Gay Irish emigrants come home for Christmas
A Yes result in next year's same-sex marriage referendum would herald a positive shift in attitudes, say visiting LGBT Irish people
Support for same-sex marriage is rising steadily, and a majority is ready to vote Yes in next year’s constitutional referendum. Seventy-one per cent of people surveyed for an Irish Times/Ipsos MRBI poll said that they would vote in favour, 17 per cent that they would vote against. But first comes Christmas. Lesbian, gay, bisexual and transgender people are coming home to Ireland this Christmas with their spouses, partners, children and friends, and on their own. What are their feelings now about the upcoming referendum?
‘There are people in serious relationships abroad who would like to come home’: Fiona de Londras, Professor of law, Durham University
"If we do this we would be the first country to introduce marriage equality by a popular vote of the whole electorate.
“We are Irish, and how the State treats Irish people like us would be something to change. It would be something to be really proud of abroad as well as at home.
“Lots of people ask me about Ireland’s record on social issues. They mention the Magdalene laundries, clerical abuse, abortion rights and so on. It all seems very negative, so this would be such a positive thing.
“I come from a rural background in Tipperary. For me it will be something we talk about around the Christmas lunch table.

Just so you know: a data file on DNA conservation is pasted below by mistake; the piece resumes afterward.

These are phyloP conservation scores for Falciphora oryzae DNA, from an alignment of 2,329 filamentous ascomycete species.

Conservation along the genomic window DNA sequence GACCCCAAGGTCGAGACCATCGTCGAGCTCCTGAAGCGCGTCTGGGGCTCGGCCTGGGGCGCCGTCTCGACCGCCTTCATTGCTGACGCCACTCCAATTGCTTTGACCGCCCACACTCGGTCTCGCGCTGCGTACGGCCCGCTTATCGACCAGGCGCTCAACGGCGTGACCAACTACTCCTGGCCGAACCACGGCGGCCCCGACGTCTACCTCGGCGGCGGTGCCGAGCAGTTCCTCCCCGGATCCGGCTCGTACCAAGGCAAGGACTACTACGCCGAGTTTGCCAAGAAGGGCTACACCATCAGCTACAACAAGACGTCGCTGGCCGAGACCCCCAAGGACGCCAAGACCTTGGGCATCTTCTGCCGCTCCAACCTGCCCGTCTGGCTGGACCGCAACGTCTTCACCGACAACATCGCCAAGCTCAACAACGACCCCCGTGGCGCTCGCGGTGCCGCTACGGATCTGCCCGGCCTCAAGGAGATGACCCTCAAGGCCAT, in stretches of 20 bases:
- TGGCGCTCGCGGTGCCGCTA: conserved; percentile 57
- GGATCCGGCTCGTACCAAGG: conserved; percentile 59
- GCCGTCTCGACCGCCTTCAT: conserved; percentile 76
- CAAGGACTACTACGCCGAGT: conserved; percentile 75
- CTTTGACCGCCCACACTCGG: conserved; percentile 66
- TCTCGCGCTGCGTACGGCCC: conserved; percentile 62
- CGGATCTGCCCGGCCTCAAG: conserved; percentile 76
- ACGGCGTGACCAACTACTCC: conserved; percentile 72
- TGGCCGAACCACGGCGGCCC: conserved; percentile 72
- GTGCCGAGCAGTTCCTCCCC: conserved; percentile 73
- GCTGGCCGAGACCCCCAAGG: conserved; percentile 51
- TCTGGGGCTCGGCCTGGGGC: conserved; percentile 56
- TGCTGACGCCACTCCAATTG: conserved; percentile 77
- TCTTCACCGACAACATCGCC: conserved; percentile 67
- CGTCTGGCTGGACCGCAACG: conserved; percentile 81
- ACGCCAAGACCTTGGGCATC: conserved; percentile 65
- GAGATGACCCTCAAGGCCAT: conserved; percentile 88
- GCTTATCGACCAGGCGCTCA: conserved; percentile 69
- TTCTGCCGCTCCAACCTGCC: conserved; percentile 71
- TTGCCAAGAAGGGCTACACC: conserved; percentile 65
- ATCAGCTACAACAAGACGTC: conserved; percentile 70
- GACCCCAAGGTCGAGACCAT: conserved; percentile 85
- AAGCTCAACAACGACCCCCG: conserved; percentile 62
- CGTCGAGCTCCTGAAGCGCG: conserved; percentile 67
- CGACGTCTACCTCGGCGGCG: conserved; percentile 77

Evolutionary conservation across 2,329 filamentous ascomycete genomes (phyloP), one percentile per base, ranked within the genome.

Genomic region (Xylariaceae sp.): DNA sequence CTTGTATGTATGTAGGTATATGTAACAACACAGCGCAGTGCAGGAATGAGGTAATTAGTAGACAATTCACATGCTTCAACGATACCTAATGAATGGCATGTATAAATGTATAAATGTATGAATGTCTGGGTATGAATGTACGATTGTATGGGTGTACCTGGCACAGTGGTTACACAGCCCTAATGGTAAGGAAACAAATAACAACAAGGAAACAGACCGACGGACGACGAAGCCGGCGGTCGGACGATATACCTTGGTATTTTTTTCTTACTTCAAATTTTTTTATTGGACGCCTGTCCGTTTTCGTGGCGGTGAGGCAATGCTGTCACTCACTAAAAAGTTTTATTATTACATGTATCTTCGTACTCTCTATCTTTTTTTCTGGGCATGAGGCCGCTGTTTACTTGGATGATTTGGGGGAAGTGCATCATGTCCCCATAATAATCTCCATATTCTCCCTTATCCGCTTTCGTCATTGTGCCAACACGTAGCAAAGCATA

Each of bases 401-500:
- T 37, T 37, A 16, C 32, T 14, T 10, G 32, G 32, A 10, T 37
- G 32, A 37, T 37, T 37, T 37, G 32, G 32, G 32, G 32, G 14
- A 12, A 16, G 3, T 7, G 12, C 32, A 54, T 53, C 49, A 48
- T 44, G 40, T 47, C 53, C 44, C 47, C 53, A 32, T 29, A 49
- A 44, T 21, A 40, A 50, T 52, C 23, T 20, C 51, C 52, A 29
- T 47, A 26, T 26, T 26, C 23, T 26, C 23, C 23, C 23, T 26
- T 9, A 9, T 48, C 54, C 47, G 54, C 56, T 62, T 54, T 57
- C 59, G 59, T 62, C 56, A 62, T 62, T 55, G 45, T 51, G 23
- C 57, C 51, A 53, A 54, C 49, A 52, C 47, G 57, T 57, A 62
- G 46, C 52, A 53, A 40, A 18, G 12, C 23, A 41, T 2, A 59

“The vote is not just about me. It is also about my parents. It is so important for my parents that their child is treated in the same way as everyone else’s child.
“Of course one of the things I’ll be doing at Christmas is talking to my parents to get them to talk to their friends at work, in the GAA and so on. My two sisters will be doing anything they can do, too.
“There are Irish people who are gay and who don’t get a vote because we live abroad. There are people who are in a serious relationship abroad, who would like to come home, but they don’t have the same protections for their relationship at home. You can’t ask a person you love, who you are in a relationship with, to give all their rights away. It’s too much to ask.”
‘People in Paris assume there is gay marriage in Ireland’: Conor Prenderville Trainer, Médecins Sans Frontières
"I live in Paris. Prior to this I spent six years working in the field in Africa, the Middle East and Latin America.
“People in Paris assume that because there is gay marriage in France it’s the same in Ireland. I say, ‘No, it’s not quite the same.’ They might start equating it with Uganda, for example, and I say, ‘No, it’s not quite as bad as that. It’s legal, and we now have civil partnership, but we hope to have marriage next year, after the referendum.’
“Home is Castleknock, in Dublin. Everyone in the room knows I’m gay. I come from a fairly conventional nuclear family – I have one brother and two sisters.
“I’m going home for Christmas, and I’ll be going out for a drink with old friends, so I’ll definitely bring up the issue of the referendum.
“It’s important to me that little kids in the future see this whole gay thing as normal. If those people think about the difficulties kids have had, and passing this referendum will make it easier for them to be accepted for being who they are, that’s good.
“It’s like kids are going to be gay or they’re not going to be gay. There’s nothing anyone can do about that, but they can know that their society is okay with that. This will make things better.